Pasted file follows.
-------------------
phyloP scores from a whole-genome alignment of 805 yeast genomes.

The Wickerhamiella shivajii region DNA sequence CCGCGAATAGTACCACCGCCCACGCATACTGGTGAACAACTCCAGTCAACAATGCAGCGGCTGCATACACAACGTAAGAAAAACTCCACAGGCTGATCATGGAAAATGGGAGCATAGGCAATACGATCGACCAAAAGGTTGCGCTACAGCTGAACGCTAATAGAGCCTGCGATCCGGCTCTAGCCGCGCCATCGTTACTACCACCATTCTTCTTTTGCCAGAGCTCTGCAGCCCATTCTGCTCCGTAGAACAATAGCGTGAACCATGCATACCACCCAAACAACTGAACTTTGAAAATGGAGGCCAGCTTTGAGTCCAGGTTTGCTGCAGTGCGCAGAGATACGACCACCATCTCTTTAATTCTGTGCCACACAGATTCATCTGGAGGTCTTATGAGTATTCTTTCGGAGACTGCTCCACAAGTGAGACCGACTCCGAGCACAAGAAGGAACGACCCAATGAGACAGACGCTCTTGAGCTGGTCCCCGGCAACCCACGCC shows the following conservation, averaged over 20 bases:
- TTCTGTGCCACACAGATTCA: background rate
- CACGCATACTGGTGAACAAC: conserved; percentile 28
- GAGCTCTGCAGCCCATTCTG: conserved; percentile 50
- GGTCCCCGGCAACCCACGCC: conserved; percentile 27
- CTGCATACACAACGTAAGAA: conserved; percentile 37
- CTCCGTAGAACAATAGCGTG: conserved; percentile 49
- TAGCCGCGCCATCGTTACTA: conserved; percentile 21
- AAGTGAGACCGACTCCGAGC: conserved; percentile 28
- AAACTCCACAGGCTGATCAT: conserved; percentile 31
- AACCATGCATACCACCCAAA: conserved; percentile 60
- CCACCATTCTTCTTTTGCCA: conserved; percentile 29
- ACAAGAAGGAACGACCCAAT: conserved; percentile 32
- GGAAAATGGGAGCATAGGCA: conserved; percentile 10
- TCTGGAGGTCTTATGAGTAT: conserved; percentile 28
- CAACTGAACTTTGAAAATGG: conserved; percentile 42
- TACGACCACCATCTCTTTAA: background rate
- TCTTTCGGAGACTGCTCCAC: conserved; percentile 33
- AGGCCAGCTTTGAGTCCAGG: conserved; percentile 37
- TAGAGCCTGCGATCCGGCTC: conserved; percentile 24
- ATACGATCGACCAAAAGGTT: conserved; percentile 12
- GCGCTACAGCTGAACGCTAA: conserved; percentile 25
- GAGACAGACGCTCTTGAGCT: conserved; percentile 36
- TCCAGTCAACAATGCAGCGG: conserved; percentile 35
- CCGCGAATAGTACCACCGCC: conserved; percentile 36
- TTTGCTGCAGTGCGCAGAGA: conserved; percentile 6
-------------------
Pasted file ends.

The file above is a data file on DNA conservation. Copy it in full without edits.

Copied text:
phyloP scores from a whole-genome alignment of 805 yeast genomes.

The Wickerhamiella shivajii region DNA sequence CCGCGAATAGTACCACCGCCCACGCATACTGGTGAACAACTCCAGTCAACAATGCAGCGGCTGCATACACAACGTAAGAAAAACTCCACAGGCTGATCATGGAAAATGGGAGCATAGGCAATACGATCGACCAAAAGGTTGCGCTACAGCTGAACGCTAATAGAGCCTGCGATCCGGCTCTAGCCGCGCCATCGTTACTACCACCATTCTTCTTTTGCCAGAGCTCTGCAGCCCATTCTGCTCCGTAGAACAATAGCGTGAACCATGCATACCACCCAAACAACTGAACTTTGAAAATGGAGGCCAGCTTTGAGTCCAGGTTTGCTGCAGTGCGCAGAGATACGACCACCATCTCTTTAATTCTGTGCCACACAGATTCATCTGGAGGTCTTATGAGTATTCTTTCGGAGACTGCTCCACAAGTGAGACCGACTCCGAGCACAAGAAGGAACGACCCAATGAGACAGACGCTCTTGAGCTGGTCCCCGGCAACCCACGCC shows the following conservation, averaged over 20 bases:
- TTCTGTGCCACACAGATTCA: background rate
- CACGCATACTGGTGAACAAC: conserved; percentile 28
- GAGCTCTGCAGCCCATTCTG: conserved; percentile 50
- GGTCCCCGGCAACCCACGCC: conserved; percentile 27
- CTGCATACACAACGTAAGAA: conserved; percentile 37
- CTCCGTAGAACAATAGCGTG: conserved; percentile 49
- TAGCCGCGCCATCGTTACTA: conserved; percentile 21
- AAGTGAGACCGACTCCGAGC: conserved; percentile 28
- AAACTCCACAGGCTGATCAT: conserved; percentile 31
- AACCATGCATACCACCCAAA: conserved; percentile 60
- CCACCATTCTTCTTTTGCCA: conserved; percentile 29
- ACAAGAAGGAACGACCCAAT: conserved; percentile 32
- GGAAAATGGGAGCATAGGCA: conserved; percentile 10
- TCTGGAGGTCTTATGAGTAT: conserved; percentile 28
- CAACTGAACTTTGAAAATGG: conserved; percentile 42
- TACGACCACCATCTCTTTAA: background rate
- TCTTTCGGAGACTGCTCCAC: conserved; percentile 33
- AGGCCAGCTTTGAGTCCAGG: conserved; percentile 37
- TAGAGCCTGCGATCCGGCTC: conserved; percentile 24
- ATACGATCGACCAAAAGGTT: conserved; percentile 12
- GCGCTACAGCTGAACGCTAA: conserved; percentile 25
- GAGACAGACGCTCTTGAGCT: conserved; percentile 36
- TCCAGTCAACAATGCAGCGG: conserved; percentile 35
- CCGCGAATAGTACCACCGCC: conserved; percentile 36
- TTTGCTGCAGTGCGCAGAGA: conserved; percentile 6